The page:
Accuracy Ratio (AR) is a widely-used metric that measures a model’s rank-ordering ability. Both RiskCalc EDF values and CDB 2.0 scores demonstrate good predictive power, indicated by high AR values.
As discussed in Section 2, the RiskCalc 4.0 Italy Model predicts insolvency type defaults, while the CDB 2.0 Model predicts delinquency type defaults. The combined model adopts delinquency type defaults, which covers the more severe, insolvency defaults.
The first column in Table 2 shows the company size groups based on total assets. Following number of observations and defaults, column four through column six show the AR of the combined CDB 2.0 and RiskCalc outputs. Finally, we calculate the increase in ARs by adding behavioral information on top of financial information, and the increase in AR by adding financial information to behavioral information. Taking the entire sample as an example, the increase in AR by including behavioral information is 30.4% (AR of the combined model output, 74.9% minus the AR of the RiskCalc EDF 44.5%).
We find that behavioral information adds 20–30% AR improvement on top of financial information alone, while financial information adds 5–10% AR improvement to behavioral information alone. From top to bottom, as company size increases, financial information adds more power, as shown in the last column of Table 2, especially for companies with total assets greater than €6MM. Our hypothesis proposed financial information impacts larger companies’ ARs more, and. these observations demonstrate our hypothesis empirically.
Finally, other than identifying high-risk companies, another purpose of PD modeling is to predict PD level. Predicted PD is often used as input used for calculating portfolio losses, and regulatory/economic capital. To verify the PD level, we compare across predicted PDs from different models and also the realized PD. One challenge is visualizing pairwise comparisons, especially if deeper analysis is required for different cuts. The triangle plot in Figure 2 solves this problem. In the two-dimensional space, it lays three PD values for comparison by two cuts. To read the triangle plot, the left upper triangle shows the observed default rate, the right triangle shows the CDB 2.0 score, and the lower triangle shows the combined PD. Along the vertical axis, the poorer the financial score, the worse the EDF value. Along the horizontal axis, the CDB 2.0 score increases (worsens) from left to right. Darker color indicates higher default rate.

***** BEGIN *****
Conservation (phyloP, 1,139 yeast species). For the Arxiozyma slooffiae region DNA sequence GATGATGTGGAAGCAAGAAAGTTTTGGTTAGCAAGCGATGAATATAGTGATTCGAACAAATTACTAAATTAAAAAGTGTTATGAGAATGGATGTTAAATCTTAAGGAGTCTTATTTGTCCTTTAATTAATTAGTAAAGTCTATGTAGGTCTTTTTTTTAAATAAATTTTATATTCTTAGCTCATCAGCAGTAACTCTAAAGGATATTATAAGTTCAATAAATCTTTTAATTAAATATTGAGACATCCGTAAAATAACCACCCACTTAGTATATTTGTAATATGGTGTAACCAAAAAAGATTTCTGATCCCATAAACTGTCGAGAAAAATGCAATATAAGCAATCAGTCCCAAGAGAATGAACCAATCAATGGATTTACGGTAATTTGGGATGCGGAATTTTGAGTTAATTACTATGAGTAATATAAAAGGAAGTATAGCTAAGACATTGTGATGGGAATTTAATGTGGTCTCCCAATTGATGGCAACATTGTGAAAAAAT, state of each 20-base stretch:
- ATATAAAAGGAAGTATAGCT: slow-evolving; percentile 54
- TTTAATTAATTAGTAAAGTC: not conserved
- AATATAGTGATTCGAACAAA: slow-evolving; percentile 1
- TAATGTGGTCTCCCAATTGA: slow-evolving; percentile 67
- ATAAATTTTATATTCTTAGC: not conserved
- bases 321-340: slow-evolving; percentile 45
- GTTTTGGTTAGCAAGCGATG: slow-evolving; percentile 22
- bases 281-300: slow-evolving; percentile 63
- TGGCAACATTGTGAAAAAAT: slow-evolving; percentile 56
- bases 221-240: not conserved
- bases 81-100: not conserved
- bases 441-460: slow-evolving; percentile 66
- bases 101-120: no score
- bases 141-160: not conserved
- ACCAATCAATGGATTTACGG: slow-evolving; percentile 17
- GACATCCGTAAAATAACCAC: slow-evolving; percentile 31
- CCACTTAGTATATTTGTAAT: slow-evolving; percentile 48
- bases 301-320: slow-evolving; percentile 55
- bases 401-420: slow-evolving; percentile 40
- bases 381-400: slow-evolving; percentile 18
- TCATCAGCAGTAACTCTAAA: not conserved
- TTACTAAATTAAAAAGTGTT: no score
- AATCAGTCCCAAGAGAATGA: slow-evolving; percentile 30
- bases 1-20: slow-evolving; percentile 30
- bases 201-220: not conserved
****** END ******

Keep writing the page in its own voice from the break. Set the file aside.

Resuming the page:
Taking the uppermost right square as an example, we see three PD values, taken from the three models for companies with the worst 20th percentile, financial-implied PD and the worst 20th percentile, behavioral-implied PD. The upper left triangle shows a realized PD of 27.07%. The right triangle shows the CDB 2.0 model-predicted PD,11.76%. The lower triangle shows the combined model-predicted PD, 28.83%. The combined model increases the predicted PD to a more realistic level for companies with poor financials that cannot pay their bills on time.
Figure 2 shows that, in general, the combined PD matches observed default rates well and performs better than the CDB 2.0 score. The CDB 2.0 score under-predicts default rate when financial or behavioral score deteriorates. The under-prediction becomes more severe when both scores are becoming worse, which are in blocks toward the upper right corner. We also see that the combined score performs better than EDF value if we use the EDF value instead of the CDB 2.0 score.
More and more credit analysts realize the importance of considering both financial information and behavioral information when assessing the borrower’s credibility, but there is not yet an industry standard for consolidating these different information types. Our approach formalizes this process. We use a dynamic weighting to combine financial-implied credit scores and behavioral information-implied scores. The combined measure provides better rank ordering and level prediction than individual scores. The framework also agrees with economic intuition that the weight of financial information should be positively correlated with company size.
1 Extract of Article 2 of the Annex of Recommendation 2003/361/EC.
Basel Committee on Banking Supervision, “Use of Vendor Products in the Basel II IRB Framework.” Basel Committee Newsletter No. 8, 2006.
Dwyer, Douglas, Janet Zhao, Jie Chen, Lucia Yang, and Uliana Makarov, “RiskCalc 4.0 Italy.” Moody’s Analytics, 2016.
European Central Bank, Regulation (EU) 2016/867 of the European Central Bank of 18 May 2016 on the collection of granular credit and credit risk data (ECB/2016/13), Official Journal of the European Union, 2016.
Gianfreda, Sara,Reeta Hemminki, and Marco Bargnesi, “Credit Data Behavioral 2.0.” Credit Data Research, 2016.